-Thyroid: This will decrease as you restrict your calories. Your thyroid is a regulator of energy. What this means is that you can expect a downregulation in your metabolic rate and it will affect other hormones when your calories are lower.

A slower thyroid is also going to show up as low energy, poor digestion, lower hormone production. And it will also impact your sex hormones.

The good news is that this can go back up once you increase your calories.

-Cortisol: This increases the longer you diet and the more you restrict. This is considered your stress hormone.

Chronic high cortisol can lead to inflammation, loss of lean body mass, increases insulin resistance, and can negatively impact sleep.

As you can see this will indirectly affect many other things, take sleep for example.

-Leptin: This will decrease with fat loss and a decrease in calories. This is a satiety hormone. It tells your body its full and doesn’t need to eat more.

When leptin is low you can expect a lower energy expenditure, an increase in hunger, and it can impact other hormones.

-Ghrelin: This will increase with fat loss and a decrease in calories. This is considered the hunger hormone. Its job is to get you to eat more to keep you alive.

This will show up as an increase in hunger.

-Testosterone: This can decrease with a calorie deficit and the leaner you get. However, if you arent super lean (sub 10% males, sub 15-17% females) then you wont need to worry about leanness, just the magnitude of the deficit.

Low testosterone can increase the risk of muscle loss, it can also show up as low energy, poor mood, and low libido.

-Estradiol and Progesterone: Your ratios of these hormones could go out of whack. This is going to impact reproductive health, mood, thyroid, and bone health.

Its important to note that not all of these may happen. But its important to be aware of them.

Overview of Metabolic Adaptation

All of these (hormones and metabolic adaptation) combined means that what was once an energy deficit for you, may not be an energy deficit weeks into your diet.

For example, when you first start dieting, 1,800 calories maybe your energy deficit, but once you lose weight you’re smaller, you’re eating less food, and your body is conserving more energy, 1,600 calories could be your new deficit.

This could be why if you were losing weight with a certain calorie amount and then all of a sudden weight loss slowed down. At this point, you will either need to decrease calories more or increase physical activity.

This is a good reason why you cant just be in a fat/weight loss phase forever. Eventually, you will have to do so much activity and eat so little food that it just isn’t worth it.

So does that mean your metabolism is broken for good? Nope.

Now lets look at the opposite.

Say you are trying to gain weight, here are some things that will happen:

  • More food being eaten = more calories burned from TEF. This may not be a large increase but since you are eating more food your body uses more energy to absorb and digest.
  • If you are in a calorie surplus, you will gain weight. The larger you are, the more energy your body burns overall. This is the RMR portion that increases. Larger body = more calories burned for every movement.
  • The more calories you bring in, the more energy you will have. Therefore we will usually see an increase in the amount of calories burned from NEAT.

All of these combined means that what was once an energy surplus, may just be maintenance now. This is why when someone is in a building phase and they were gaining weight at 2,500 calories but then eventually their weight gain plateaued. And they now maybe need to increase their calories to 2,700 or decrease activity levels to gain weight moving forward.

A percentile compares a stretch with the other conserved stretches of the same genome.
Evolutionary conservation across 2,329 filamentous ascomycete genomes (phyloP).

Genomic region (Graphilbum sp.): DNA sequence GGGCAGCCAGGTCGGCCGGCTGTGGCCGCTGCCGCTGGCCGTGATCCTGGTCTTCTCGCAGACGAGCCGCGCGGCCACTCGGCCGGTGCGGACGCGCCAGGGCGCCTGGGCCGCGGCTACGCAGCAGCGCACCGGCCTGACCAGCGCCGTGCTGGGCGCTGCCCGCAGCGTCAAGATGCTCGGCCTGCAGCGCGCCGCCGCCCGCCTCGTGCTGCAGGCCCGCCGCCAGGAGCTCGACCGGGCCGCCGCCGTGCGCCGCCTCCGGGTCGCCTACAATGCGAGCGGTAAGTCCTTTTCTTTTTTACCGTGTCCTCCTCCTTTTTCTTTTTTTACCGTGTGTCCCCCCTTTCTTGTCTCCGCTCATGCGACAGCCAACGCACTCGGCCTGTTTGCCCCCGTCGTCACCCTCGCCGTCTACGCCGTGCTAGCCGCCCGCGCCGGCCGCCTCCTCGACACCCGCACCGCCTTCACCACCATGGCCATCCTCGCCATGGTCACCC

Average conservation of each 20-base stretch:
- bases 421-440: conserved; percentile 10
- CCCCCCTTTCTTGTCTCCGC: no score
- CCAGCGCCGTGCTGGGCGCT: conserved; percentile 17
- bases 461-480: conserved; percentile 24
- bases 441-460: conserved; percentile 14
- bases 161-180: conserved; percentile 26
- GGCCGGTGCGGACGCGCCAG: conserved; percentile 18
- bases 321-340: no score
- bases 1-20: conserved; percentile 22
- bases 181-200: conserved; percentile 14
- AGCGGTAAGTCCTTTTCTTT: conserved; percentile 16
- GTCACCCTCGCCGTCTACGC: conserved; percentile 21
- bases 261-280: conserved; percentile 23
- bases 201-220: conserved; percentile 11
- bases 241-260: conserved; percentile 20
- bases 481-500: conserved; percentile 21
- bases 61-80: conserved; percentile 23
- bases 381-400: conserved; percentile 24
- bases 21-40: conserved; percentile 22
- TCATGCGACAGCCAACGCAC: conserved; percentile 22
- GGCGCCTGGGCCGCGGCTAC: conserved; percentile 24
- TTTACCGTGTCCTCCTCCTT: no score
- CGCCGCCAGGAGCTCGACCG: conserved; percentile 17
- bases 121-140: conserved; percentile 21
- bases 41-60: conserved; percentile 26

Genetic Component

What’s even worse, is that some people have more of adaptive metabolism than others.

For example, one person’s body may fight weight loss hard, meaning they have a very adaptive metabolism.

Another person’s body may not fight it so much, meaning they have a less adaptive metabolism.

Let’s say your body fights weight change, then you will likely have to make more adjustments during your gaining or cutting phases.

Some people have to go lower calorie than others to lose weight, some people have to go higher calories than others to gain weight.

This is why tracking is so important for not only weight loss, but weight gain as well.. (Read here on how to track).

**2022 Update How to Mitigate Metabolic Adaptation

Ok so great, you know that your metabolism is going to adapt to what you do to it. How do you actively work with this rather than against it?

With online clients, this is where we will use strategic nutrition periodization.

  1. Weekly or Monthly Periodization

With this option, you can do things like diet breaks, refeed days, calorie cycling etc.

If you need more information on these topics read HERE.

2. Long term Periodization

This is where we will break things up into larger phases. For example, a fat loss phase followed by a reverse diet into a maintenance phase.

Some examples:

-Fat loss phases: Most fat loss phases last 8-12 weeks. But having planned times of a deficit can help with metabolic adaptation.

-Reverse diet. Here you slowly bring your calories back up to maintenance.

-Maintenance phases. Here you focus on maintaining weight loss or gain. Get your body used to staying the same rather than changing.

-Building phases. After a fat loss phase, you may want to do a building phase to increase your metabolic rate and increase lean body mass which can make fat loss easier in the future.


People talk about a slow metabolism and try to avoid it at all costs, but if your metabolism isn’t slowing down then you probably aren’t losing weight.

But as you can see, just because it slows down during weight loss doesn’t mean it won’t come back up eventually.

However, since it will be slower after weight loss, this is where having a professional help you get back to normal is valuable.

Your metabolism is based on your:

-Current food intake
-Current body size
-Current movement

Your metabolism isn’t broken. It’s just adapted.

This is a fairly complex topic so if you have any questions please reach out.

If you have struggled with this and need a coach to guide you, that’s exactly what we do with our 1:1 online coaching.

You can read more about it HERE.